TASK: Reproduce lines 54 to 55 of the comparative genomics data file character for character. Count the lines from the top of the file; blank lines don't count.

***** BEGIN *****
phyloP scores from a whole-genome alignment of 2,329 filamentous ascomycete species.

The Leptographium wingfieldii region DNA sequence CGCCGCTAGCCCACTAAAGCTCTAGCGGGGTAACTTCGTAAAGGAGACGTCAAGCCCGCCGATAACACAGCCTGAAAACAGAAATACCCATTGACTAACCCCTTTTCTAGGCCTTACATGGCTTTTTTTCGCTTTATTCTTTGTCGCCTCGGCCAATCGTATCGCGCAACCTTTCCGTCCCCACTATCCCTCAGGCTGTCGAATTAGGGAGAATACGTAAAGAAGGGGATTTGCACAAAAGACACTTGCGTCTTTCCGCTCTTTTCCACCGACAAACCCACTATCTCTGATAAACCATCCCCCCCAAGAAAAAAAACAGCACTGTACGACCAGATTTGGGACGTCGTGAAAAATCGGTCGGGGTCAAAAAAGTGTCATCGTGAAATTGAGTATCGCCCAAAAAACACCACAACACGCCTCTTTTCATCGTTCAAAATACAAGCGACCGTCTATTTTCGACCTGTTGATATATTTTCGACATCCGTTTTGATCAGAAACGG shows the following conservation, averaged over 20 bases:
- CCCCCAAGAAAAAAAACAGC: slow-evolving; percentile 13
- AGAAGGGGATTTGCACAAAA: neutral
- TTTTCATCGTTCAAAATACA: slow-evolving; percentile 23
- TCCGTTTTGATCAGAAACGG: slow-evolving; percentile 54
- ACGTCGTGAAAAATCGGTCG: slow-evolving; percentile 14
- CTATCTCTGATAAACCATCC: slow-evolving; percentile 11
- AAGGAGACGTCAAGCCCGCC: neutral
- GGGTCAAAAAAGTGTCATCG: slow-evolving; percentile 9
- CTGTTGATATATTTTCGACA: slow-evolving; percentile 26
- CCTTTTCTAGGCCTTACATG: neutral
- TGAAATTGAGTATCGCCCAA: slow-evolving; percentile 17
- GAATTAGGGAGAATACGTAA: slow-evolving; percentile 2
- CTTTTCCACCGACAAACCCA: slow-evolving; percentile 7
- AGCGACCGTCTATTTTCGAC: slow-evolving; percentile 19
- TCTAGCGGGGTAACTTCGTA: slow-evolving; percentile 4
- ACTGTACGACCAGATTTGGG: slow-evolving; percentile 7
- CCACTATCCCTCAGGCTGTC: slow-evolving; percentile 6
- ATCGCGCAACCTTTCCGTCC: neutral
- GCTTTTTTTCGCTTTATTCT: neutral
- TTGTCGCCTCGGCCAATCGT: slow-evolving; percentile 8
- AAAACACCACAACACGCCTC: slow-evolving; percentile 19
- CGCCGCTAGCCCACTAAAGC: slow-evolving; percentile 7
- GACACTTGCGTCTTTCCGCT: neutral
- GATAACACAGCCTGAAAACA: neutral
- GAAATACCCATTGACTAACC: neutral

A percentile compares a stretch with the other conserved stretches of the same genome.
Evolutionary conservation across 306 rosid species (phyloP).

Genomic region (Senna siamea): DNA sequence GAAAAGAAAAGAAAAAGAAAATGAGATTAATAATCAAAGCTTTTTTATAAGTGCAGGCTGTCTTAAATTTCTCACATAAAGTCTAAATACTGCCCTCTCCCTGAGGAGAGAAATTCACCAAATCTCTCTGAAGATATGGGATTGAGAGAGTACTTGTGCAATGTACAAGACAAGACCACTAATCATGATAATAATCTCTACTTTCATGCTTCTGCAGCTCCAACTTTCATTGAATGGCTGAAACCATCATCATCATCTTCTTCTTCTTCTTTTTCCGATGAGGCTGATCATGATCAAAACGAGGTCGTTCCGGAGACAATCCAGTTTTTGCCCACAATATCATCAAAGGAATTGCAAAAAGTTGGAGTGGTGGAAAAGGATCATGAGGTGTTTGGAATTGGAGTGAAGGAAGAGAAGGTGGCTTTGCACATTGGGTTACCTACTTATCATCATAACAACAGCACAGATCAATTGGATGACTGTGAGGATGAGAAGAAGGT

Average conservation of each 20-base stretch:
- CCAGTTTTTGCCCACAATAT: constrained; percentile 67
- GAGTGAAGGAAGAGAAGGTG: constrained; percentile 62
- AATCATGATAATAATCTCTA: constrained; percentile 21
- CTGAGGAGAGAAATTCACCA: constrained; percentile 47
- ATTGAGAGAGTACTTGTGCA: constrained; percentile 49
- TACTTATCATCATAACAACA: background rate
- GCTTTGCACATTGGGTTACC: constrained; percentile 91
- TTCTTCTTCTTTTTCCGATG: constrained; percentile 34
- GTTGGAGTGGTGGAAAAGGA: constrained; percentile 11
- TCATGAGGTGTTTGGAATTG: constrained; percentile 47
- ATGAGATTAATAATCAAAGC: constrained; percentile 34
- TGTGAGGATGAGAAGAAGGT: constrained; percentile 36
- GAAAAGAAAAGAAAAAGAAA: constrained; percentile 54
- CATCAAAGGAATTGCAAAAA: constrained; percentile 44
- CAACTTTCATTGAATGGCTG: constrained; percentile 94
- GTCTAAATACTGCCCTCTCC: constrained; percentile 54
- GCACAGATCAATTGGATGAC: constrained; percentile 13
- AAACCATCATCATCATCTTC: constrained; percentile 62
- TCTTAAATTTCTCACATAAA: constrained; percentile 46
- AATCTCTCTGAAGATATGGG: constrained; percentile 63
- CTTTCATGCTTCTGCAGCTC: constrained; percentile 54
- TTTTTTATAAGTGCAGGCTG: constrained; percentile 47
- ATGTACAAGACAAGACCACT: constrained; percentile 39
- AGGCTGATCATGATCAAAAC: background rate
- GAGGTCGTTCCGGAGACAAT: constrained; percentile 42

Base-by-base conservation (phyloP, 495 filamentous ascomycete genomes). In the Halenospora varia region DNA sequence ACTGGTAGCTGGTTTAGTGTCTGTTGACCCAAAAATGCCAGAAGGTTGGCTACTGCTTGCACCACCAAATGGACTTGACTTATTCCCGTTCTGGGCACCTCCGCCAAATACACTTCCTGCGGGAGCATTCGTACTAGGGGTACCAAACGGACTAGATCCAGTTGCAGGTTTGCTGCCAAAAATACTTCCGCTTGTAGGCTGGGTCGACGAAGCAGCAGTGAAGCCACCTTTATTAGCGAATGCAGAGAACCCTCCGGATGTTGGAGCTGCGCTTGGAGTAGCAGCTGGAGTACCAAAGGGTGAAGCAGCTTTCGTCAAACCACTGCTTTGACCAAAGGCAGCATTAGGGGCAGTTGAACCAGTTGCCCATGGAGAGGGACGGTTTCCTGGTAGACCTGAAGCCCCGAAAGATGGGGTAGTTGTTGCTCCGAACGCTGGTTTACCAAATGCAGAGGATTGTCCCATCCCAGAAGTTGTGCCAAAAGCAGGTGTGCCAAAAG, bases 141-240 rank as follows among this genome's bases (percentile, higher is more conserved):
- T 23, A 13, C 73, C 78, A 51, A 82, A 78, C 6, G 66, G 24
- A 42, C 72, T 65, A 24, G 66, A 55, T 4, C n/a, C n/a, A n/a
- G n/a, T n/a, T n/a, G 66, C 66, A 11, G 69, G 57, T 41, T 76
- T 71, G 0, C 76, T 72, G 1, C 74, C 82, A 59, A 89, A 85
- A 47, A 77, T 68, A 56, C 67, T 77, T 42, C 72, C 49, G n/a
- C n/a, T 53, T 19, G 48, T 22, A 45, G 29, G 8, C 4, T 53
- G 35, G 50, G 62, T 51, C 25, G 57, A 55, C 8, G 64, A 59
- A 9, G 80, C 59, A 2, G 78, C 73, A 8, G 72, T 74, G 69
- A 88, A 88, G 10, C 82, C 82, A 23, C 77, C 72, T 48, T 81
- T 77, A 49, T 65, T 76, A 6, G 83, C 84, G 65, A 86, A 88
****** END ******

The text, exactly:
- ATGTACAAGACAAGACCACT: constrained; percentile 39
- AGGCTGATCATGATCAAAAC: background rate